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Climate change and the shape of our children's lives
On February 15, two days after taking our newborn daughter home from the hospital, a historic snowstorm descended on Central Texas. While hundreds of thousands of homes across the state went dark, our little Bea breathed like she was running a 100-meter dash. Something was clearly wrong. Not knowing what to do, my wife texted a video to a pediatrician friend. Despite the weather, the friend said, “Go to the ER. Now.”
Our neighbor, a transplanted Northerner like myself, had a shovel, and he dug out our car as we frantically packed overnight bags and bundled up the baby. The tires spun on the icy street as we pulled away from the house.
Since Texas cities like Waco rarely have the salt trucks and other equipment necessary to deal with winter weather, the main thoroughfares were nearly impassible. Luckily for us, they were also empty. A red light at the top of a rise in the road forced me to stop, and when the light turned green, the tires had no grip on the pavement. For what seemed like an eternity—probably only a minute or so—I tried and failed to get over the crest of the tiny hill. Finally, I let the car slide back and sideways with enough speed to get into a gas station and, carefully negotiating the lot, made it back to the road. The trip to the ER would take three times longer than normal.
When we checked in at the hospital at around 8:30 P.M., the nurse told us that the power was out and the computer systems were down, which made pulling up charts and other typical processes impossible. The hospital was running on generators. Dozens of homeless families sheltered from the cold in the lobby—which, in the time of coronavirus, posed a threat to our vulnerable child. At almost 3 A.M. our turn finally came, and in the next 12 hours it became impossible to keep track of the stressed-out doctors and nurses from the ER and the pediatric unit who came and went. Finally, after several days in the hospital, our pediatrician sat us down and told us that our daughter had a ventricular septal defect (VSD), a hole in her heart.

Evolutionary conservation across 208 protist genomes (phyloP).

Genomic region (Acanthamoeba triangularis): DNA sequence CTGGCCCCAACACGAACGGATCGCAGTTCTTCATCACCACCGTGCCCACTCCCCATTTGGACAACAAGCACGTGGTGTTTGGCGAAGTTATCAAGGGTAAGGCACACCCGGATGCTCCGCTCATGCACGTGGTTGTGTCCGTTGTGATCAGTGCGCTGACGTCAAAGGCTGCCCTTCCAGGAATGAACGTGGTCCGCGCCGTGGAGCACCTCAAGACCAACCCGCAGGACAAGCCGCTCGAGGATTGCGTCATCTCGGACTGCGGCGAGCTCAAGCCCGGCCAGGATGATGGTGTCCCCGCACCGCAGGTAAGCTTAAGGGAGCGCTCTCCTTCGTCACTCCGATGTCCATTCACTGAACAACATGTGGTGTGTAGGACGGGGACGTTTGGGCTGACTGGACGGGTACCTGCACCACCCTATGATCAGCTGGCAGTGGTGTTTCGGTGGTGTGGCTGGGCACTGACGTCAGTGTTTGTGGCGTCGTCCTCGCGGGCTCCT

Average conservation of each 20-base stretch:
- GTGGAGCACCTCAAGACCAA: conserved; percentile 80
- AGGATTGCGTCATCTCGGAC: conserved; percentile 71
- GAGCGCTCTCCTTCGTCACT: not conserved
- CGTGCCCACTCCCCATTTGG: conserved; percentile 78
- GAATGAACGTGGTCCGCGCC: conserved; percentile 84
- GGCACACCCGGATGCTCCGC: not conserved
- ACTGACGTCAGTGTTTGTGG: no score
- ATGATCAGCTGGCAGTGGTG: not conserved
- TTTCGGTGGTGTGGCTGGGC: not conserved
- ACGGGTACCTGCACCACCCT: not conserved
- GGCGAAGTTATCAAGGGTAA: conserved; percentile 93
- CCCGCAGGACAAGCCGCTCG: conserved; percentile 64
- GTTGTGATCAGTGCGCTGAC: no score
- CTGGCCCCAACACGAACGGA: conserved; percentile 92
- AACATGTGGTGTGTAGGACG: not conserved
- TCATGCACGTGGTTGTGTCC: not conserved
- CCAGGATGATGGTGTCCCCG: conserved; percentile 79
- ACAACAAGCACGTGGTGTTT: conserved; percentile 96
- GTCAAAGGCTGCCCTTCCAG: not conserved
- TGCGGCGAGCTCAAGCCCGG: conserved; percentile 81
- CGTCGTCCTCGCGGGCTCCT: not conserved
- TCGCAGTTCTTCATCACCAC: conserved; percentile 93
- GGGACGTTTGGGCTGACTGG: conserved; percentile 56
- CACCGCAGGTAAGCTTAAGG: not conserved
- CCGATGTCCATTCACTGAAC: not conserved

Thankfully, a relatively common heart surgery can fix VSDs. After undergoing this procedure later this summer, Bea will, thank God, probably be able to lead a normal life. She will, I have every reason to believe, be fine.
But many other Texans were not fine that night. Four million people lost power, many for days on end, and, when uninsulated pipes began to burst in homes and businesses around the state, many had to go without potable water as well. At least 111 people died, deaths that can and should be attributed in part to deficiencies in the Texas power grid and policy decisions made by the Electric Reliability Council of Texas (ERCOT). But in the last analysis ERCOT cannot control the weather. While they rightfully bore the brunt of the public’s anger and the media’s editorializing, the ultimate cause of the disaster in Texas got little press: climate change.
My daughter experienced her first climate-related disaster less than a week after birth. When that fact comes to mind, usually early in the morning or while getting ready for bed, another inevitably follows it: what my little Bea will experience in the future will be worse, possibly much worse.
Sometimes when I rock her to sleep at night, I try to imagine the world then—the world in 2100 when she is 79. Is there still enough water in the American Southwest for civilization to function, or will Bea move nearer to my family in Michigan? Can she rely on public infrastructure, or have storms, temperature swings, fires, and floods made it impossible to maintain? Miami and Amsterdam are presumably underwater ruins—what other cities have ceased to exist? Will she have the same opportunity as her ancestors to enjoy and create literature and art or have these become luxuries for a tiny elite? Is she safe from violence as scarcity and insecurity becomes facts of daily life?